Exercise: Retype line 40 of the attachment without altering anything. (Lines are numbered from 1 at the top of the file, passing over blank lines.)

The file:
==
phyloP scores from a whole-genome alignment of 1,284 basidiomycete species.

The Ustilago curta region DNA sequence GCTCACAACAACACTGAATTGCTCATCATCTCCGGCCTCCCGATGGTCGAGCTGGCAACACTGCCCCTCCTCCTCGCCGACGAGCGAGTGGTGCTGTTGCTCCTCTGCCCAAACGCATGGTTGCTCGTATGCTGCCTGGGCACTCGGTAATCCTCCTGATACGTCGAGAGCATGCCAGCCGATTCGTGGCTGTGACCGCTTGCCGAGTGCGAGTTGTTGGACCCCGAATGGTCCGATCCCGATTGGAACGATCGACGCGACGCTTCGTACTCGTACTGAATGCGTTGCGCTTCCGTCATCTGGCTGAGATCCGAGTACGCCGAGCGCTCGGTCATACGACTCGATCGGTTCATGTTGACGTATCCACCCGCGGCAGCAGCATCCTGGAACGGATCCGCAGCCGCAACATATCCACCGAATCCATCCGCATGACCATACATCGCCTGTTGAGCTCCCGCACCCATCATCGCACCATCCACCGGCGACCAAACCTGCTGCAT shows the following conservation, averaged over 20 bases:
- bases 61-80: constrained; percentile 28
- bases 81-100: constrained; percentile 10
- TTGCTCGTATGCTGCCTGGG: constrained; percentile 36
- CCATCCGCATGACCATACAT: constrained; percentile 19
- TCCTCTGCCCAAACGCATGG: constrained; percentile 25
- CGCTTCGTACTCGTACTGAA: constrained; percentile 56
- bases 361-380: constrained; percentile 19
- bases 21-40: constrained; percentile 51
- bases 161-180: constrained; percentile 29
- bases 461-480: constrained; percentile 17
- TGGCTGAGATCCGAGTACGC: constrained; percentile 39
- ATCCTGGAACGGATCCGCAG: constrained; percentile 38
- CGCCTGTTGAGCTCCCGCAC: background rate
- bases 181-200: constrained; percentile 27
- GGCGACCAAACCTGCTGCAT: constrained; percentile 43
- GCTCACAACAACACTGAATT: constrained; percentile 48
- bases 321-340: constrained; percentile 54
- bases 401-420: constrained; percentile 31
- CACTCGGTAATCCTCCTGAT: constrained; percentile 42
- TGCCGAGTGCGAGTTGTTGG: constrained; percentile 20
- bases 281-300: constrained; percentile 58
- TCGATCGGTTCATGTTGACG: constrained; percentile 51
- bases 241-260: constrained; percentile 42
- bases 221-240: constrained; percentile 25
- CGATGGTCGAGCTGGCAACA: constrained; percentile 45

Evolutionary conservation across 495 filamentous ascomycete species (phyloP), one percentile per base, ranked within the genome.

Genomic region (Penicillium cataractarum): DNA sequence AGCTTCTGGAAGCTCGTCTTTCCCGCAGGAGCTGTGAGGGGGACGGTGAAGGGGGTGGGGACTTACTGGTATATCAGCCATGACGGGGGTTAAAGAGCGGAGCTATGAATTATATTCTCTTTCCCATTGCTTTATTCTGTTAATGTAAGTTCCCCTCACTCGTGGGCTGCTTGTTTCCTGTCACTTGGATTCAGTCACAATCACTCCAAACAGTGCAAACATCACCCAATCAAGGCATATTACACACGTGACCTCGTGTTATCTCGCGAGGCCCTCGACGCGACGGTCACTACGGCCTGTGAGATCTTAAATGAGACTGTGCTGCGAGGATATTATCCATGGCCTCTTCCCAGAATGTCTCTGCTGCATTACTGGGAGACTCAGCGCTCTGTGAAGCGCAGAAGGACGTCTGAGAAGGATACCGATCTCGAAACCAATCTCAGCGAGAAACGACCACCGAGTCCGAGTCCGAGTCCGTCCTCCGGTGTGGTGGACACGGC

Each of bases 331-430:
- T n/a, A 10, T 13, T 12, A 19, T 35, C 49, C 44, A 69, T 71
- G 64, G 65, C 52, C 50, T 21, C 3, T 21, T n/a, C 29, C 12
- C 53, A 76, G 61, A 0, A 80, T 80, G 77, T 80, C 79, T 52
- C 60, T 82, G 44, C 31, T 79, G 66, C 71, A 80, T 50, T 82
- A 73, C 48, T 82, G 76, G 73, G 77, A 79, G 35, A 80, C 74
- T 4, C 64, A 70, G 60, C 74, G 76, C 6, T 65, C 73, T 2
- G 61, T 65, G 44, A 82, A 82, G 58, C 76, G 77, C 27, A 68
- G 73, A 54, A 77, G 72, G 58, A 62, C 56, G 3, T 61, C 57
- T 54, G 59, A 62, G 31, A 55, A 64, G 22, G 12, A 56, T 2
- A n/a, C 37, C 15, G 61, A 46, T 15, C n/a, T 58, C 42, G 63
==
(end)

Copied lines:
- A n/a, C 37, C 15, G 61, A 46, T 15, C n/a, T 58, C 42, G 63